Iváncsa, 2017. június 20.
Dolgozó a cseresznyeválogató gépre önti a gyümölcsöt az Alba Fructus Kft. hûtõházában a Fejér megyei Iváncsán 2017. június 20-án. Ezen a napon adták át az 1,6 milliárd forintból épült új hûtõházat.
MTI Fotó: Szigetváry Zsolt
Meanwhile, the gross minimum wage of 127,000 forints (EUR 411) is subject to so many deductions that only 66 percent of it stays in the pocket of workers, Nándor Gúr, the party’s deputy leader, told a press conference.
Both the minimum wage and the net minimum are higher in other Visegrad countries, with workers receiving 82 percent of their gross wages in Poland, 85 percent in Slovakia and 89 percent in the Czech Republic, he said.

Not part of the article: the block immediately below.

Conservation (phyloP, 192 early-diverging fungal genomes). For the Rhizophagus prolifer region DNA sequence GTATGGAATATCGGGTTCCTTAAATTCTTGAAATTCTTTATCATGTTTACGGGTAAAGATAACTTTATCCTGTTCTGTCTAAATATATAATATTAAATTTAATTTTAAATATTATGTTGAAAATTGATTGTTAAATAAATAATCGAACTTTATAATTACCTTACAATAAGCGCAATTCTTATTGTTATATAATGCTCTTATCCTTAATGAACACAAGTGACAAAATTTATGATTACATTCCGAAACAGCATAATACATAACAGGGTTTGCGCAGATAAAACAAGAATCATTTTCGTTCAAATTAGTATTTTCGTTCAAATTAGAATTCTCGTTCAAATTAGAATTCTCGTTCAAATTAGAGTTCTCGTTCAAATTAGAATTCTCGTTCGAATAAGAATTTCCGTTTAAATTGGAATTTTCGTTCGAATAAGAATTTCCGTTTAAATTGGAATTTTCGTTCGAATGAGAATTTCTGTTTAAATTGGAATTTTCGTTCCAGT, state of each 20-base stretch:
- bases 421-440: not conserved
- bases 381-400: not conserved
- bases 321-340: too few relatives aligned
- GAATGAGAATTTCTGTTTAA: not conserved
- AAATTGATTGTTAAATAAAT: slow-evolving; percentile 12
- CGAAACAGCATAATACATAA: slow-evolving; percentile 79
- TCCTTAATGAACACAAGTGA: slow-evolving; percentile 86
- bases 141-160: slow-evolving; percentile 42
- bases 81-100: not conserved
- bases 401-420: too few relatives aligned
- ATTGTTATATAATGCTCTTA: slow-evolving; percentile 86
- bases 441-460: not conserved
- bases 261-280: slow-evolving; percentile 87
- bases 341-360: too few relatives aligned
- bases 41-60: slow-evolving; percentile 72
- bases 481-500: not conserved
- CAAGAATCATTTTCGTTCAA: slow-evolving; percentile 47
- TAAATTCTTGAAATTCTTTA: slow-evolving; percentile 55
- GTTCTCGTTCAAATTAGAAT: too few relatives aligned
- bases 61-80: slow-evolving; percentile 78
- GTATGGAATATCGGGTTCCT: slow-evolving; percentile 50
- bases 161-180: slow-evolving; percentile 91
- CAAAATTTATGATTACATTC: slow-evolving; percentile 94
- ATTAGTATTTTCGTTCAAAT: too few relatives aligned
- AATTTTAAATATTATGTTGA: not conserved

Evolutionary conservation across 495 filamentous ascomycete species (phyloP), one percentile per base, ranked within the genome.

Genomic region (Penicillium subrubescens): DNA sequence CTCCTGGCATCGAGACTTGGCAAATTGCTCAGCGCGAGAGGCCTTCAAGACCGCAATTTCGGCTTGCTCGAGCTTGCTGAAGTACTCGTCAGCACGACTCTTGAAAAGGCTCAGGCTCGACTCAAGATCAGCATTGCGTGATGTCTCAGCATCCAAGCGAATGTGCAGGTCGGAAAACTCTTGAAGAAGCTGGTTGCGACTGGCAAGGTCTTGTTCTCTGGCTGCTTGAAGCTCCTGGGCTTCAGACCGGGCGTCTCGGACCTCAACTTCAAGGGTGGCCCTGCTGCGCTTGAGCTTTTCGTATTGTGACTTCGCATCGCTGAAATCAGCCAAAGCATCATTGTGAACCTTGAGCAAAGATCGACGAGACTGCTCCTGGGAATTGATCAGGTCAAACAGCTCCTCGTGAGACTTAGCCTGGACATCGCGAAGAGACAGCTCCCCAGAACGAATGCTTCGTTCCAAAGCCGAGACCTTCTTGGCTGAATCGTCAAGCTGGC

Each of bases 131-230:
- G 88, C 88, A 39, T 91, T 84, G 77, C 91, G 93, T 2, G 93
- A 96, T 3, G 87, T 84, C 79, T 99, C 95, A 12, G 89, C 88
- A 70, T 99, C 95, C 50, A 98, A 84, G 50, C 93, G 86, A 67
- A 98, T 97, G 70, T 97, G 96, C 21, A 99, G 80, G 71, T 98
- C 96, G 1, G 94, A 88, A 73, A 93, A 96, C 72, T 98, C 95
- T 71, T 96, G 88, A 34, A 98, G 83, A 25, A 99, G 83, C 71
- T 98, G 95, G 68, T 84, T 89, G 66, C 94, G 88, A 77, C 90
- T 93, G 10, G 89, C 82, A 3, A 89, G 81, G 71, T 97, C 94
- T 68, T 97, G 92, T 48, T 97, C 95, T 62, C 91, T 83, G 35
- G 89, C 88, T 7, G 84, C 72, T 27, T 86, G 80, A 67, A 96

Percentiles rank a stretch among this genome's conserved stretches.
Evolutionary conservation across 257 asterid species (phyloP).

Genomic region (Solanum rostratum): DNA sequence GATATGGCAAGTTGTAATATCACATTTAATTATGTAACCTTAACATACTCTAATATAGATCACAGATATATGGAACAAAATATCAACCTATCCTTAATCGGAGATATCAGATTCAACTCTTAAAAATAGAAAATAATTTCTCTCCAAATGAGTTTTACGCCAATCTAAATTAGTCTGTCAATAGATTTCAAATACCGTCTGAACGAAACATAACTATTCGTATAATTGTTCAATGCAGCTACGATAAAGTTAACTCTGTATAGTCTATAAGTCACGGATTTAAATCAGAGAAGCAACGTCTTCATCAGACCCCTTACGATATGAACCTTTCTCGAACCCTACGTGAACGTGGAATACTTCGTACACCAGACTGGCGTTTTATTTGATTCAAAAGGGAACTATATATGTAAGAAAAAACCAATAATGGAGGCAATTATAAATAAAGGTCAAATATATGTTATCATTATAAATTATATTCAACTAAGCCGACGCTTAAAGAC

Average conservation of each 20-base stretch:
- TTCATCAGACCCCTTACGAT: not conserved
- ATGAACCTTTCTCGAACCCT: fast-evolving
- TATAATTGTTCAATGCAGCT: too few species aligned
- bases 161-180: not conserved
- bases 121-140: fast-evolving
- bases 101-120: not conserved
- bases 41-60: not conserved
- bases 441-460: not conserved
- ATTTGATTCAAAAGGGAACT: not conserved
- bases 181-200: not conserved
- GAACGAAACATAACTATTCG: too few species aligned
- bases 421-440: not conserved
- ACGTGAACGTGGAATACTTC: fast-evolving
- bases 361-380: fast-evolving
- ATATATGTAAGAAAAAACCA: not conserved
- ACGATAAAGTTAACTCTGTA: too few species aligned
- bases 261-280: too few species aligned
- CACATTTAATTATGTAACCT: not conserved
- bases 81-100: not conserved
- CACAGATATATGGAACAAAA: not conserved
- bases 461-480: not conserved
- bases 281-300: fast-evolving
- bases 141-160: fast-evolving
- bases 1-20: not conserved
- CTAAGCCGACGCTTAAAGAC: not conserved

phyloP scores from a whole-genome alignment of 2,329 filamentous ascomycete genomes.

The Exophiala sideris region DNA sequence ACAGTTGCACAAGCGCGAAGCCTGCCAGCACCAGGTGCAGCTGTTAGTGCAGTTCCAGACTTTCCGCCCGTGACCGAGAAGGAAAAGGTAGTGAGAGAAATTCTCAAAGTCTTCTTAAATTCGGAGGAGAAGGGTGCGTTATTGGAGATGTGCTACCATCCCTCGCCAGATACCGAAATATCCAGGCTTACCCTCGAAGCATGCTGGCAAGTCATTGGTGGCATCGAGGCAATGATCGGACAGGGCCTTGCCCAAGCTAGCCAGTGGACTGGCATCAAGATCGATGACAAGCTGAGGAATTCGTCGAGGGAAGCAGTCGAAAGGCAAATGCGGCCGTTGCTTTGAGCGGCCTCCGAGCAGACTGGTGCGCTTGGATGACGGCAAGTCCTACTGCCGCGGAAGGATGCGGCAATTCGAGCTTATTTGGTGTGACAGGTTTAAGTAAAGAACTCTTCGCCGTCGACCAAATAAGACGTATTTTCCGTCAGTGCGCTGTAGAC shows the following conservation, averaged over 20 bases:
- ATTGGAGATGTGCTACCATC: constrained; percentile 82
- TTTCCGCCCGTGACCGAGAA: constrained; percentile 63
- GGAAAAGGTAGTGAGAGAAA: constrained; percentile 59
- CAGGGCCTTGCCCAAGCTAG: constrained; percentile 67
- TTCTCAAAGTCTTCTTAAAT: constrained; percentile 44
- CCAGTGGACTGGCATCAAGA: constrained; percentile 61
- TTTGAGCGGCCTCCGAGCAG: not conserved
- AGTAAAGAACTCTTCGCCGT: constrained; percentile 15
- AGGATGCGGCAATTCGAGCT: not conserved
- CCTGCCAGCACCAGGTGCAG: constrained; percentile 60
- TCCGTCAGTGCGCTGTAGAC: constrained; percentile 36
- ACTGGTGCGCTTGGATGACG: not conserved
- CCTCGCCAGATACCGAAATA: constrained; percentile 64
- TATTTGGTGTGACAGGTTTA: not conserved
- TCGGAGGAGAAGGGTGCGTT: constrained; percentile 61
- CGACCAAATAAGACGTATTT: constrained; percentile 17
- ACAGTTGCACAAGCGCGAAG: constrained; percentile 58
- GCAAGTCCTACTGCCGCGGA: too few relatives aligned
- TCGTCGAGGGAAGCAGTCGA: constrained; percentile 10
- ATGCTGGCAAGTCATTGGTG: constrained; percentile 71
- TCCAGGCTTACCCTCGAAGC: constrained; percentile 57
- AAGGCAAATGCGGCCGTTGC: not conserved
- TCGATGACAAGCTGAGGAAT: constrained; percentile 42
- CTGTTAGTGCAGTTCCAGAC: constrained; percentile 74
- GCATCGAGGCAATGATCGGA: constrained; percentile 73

Prime Minister Viktor Orbán’s greatest “sin” is that Hungarian wages now have to be measured against those in Romania and Bulgaria, he said, branding Hungary as “the Bangladesh of Europe”.
Gúr pledged to introduce a minimum wage based on a calculation of Hungary’s poverty line and to double the minimum pension.
The ruling Fidesz party said in a statement that the number of job seekers had doubled under Socialist rule and employees had been “taxed to death”. “Fidesz, however, has succeeded in reducing unemployment from 12 percent in 2010 to 4.5 percent and cutting taxes of both employers and employees,” it said. The minimum wage was raised to 138,000 forints from 73,500 forints in 2010, the statement added.